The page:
Things that don’t help

For the record, when it comes to massive disasters, it does not help to blame the victims or to insist that this so-called “act of God” (why in the world would we call disasters that?!?) is somehow justified.

I’m disgusted by and feel sorry for individuals whose understandings of God are so limited that they have to twist around other people’s suffering into some sort of divine retribution. Pat Robertson (who claimed that the earthquake and the poverty in Haiti happened because Haitians ‘made a pact with the devil’) and his ilk articulate a kind of faith that to me is so immature and inapplicable that it’s simultaneously pitiable and dangerous. Pitiable because the theories they espouse reflect a brokenness in them and a belief in a nasty monster of a God, and dangerous because sometimes they have microphones and TV cameras and seem to forget the awesome and daunting responsibility that comes with trying to claim to speak the Word of God to any audience, and falling back instead on own our words, our own fears, our own limitations.

Fellow United Methodist blogger Erik Folkerth wrote a very good post on the subject yesterday, and Don Miller of Relevant Magazine offered words of rebuke and compassion as well. Wise folks, who challenge me to be gentle and loving in the face of those who are often anything but.

6 thoughts on “Things that don’t help”

  1. When I hear Pat Robertson say idiocy like his most recent rant, I realize that if such was my only source for an understanding of God, I would be a raving Anti-Theist. One wonders sometimes what God it is that Mr. Robertson believes in, he seems to be cruel, vindictive, capricious and mildly sociopathic.

    In frankness, it strikes me as the antithesis of the idea that we are made in God’s image. The God mentioned by Mr. Robertson and his ilk is a pseudo-Deity, made in their own image, and therefore reflective of their prejudices, hatreds and fears, and not of the divine love and wisdom of true Deity.

    1. What scares me sometimes, Sidney, is that for a lot of people, Pat Robertson is a primary (if not only) source for understanding God. For some, this means he creates in his own, broken image, people just as narrow-minded. For others who hear him on the news and stuff, it drives a further wedge and convinces them that they should indeed be raving Anti-Theists.

      I agree with your assessment, and the age-old saying that God created us in God’s image, and we were only too happy to return the favor. I definitely don’t believe in Robertson’s god, and I think that god reflects more about Robertson than about the Holy.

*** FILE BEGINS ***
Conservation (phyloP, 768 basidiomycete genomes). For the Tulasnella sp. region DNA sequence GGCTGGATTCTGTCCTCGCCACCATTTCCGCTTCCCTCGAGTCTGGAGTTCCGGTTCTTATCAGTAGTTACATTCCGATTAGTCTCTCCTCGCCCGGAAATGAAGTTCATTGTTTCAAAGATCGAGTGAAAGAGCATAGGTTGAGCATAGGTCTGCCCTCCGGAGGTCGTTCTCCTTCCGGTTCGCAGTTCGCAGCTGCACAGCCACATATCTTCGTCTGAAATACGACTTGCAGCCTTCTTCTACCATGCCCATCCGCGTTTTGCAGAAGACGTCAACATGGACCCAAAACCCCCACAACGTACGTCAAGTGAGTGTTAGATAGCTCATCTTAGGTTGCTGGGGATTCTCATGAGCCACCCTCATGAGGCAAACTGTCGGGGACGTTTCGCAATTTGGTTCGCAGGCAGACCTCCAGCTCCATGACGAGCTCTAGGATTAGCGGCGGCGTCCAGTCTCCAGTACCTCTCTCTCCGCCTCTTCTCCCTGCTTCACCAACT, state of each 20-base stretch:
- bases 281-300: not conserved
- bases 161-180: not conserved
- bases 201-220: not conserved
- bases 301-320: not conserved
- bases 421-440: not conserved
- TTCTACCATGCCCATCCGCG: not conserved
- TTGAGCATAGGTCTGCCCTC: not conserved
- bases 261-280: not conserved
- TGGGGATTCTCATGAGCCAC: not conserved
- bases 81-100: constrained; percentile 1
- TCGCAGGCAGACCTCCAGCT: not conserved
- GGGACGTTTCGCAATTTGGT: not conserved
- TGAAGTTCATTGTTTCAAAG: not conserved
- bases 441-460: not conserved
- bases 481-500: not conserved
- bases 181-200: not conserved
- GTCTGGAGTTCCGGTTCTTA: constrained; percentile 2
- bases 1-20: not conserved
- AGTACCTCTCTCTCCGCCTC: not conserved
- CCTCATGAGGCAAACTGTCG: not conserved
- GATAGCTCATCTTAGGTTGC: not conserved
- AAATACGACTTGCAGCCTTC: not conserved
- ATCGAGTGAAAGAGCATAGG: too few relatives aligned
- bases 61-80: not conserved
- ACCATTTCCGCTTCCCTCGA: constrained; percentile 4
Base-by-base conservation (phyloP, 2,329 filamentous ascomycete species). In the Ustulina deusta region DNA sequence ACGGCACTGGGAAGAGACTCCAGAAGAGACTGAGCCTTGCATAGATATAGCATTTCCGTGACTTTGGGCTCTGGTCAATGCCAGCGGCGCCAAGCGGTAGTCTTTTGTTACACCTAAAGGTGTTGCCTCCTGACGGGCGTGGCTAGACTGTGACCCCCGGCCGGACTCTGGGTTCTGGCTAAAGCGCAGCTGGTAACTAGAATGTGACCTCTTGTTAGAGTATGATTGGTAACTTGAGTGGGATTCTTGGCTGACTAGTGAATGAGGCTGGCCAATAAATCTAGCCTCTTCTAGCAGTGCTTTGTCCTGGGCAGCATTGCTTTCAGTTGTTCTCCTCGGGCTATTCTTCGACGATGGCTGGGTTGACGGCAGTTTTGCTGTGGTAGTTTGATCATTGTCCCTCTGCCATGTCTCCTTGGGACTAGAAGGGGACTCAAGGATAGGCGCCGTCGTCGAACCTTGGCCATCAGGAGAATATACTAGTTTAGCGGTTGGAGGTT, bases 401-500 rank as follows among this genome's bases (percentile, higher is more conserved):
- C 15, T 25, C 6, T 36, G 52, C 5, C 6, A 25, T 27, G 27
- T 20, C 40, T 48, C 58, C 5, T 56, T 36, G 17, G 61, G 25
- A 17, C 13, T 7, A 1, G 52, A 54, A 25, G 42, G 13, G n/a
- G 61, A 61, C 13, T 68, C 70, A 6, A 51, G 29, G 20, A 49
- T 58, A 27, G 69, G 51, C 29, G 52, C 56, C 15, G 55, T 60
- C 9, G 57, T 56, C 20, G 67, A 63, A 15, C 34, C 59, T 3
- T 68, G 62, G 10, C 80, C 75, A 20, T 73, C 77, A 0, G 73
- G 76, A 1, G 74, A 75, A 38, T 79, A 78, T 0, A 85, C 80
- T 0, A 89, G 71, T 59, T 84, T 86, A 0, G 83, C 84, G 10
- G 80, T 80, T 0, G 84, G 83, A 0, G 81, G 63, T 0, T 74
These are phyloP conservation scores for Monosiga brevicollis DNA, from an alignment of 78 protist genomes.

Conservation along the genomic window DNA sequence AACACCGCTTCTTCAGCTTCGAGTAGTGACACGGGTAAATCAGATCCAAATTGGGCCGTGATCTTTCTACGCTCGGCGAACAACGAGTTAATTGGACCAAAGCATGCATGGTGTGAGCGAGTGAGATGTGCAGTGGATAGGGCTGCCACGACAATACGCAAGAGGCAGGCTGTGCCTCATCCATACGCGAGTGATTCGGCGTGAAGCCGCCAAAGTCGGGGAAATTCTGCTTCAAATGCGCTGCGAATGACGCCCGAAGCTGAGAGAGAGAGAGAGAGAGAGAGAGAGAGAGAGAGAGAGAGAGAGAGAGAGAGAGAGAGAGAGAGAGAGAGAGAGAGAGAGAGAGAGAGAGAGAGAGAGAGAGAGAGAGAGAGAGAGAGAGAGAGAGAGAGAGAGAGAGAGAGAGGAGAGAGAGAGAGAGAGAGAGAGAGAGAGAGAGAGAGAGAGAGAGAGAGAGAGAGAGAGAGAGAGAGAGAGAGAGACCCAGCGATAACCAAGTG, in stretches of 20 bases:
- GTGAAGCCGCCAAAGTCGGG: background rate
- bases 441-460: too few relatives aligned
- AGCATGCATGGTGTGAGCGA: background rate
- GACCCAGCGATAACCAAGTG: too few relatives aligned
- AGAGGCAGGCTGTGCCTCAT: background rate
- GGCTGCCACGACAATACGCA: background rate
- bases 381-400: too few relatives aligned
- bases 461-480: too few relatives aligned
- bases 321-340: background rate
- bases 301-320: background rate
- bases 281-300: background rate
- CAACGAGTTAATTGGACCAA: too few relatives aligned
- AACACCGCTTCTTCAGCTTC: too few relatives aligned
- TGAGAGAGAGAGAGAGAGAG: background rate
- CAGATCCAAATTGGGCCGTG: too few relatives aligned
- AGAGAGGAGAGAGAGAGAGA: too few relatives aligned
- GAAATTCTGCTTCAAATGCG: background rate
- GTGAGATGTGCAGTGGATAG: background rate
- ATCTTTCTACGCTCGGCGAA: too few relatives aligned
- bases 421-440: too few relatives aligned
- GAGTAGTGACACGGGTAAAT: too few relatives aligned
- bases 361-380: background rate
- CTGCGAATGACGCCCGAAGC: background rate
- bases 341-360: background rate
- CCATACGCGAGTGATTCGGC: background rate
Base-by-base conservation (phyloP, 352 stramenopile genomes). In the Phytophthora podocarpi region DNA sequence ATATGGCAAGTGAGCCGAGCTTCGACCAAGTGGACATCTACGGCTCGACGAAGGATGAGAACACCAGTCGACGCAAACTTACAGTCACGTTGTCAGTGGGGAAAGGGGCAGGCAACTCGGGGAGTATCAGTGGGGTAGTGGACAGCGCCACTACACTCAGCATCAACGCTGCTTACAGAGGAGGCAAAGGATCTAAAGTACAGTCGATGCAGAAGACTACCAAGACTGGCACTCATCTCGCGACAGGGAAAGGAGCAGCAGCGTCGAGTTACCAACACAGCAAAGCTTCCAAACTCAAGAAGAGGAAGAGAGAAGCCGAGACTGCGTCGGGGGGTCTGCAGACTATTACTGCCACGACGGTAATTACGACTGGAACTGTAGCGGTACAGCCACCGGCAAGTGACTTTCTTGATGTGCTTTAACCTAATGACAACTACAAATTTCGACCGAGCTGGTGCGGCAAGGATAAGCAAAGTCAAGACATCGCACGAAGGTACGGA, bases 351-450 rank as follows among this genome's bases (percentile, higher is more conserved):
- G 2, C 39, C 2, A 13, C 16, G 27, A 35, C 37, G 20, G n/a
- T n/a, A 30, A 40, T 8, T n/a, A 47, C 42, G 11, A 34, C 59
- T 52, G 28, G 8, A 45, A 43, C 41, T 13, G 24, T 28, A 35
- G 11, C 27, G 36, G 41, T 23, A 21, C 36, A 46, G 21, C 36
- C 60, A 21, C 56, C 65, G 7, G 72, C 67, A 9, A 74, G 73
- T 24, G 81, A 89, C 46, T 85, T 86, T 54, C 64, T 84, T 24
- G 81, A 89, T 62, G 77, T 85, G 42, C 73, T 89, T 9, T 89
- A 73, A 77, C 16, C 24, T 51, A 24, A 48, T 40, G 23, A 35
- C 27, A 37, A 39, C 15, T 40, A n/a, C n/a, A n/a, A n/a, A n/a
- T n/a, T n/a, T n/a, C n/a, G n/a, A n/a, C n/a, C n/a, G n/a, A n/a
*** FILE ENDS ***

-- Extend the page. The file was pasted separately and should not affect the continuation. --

Thanks for commenting,

      1. “For others who hear him on the news and stuff, it drives a further wedge and convinces them that they should indeed be raving Anti-Theists.”

        In many cases, that’s me. There is no amount of love or compassion that can ever make up for the evil and hatred intentionally spread by that man and his followers, not enough to convince me that “God is good” when I already have doubts about the value of religious faith anyway.

        1. Exactly my case-in-point. And when we consider the fact that, not to toot my own horn or anything, but you know some of the most loving and compassionate religious types out there, old Pat has to work that much harder to counterbalance all of of that. Evangelist for atheism indeed.

          ❤ Becca

  2. had an article up that said that people like Pat Robertson are actually Evangelists for Atheism because they drive people AWAY from Christianity through their lack of compassion. Interesting!

    1. That’s largely been my experience, not necessarily with watchers of the 700 club (I don’t know that many), but with non-churchy types who react to Robertson and extrapolate their opinions about church and Christianity and God in general from his often hurtful messages. It’s a sad thing.


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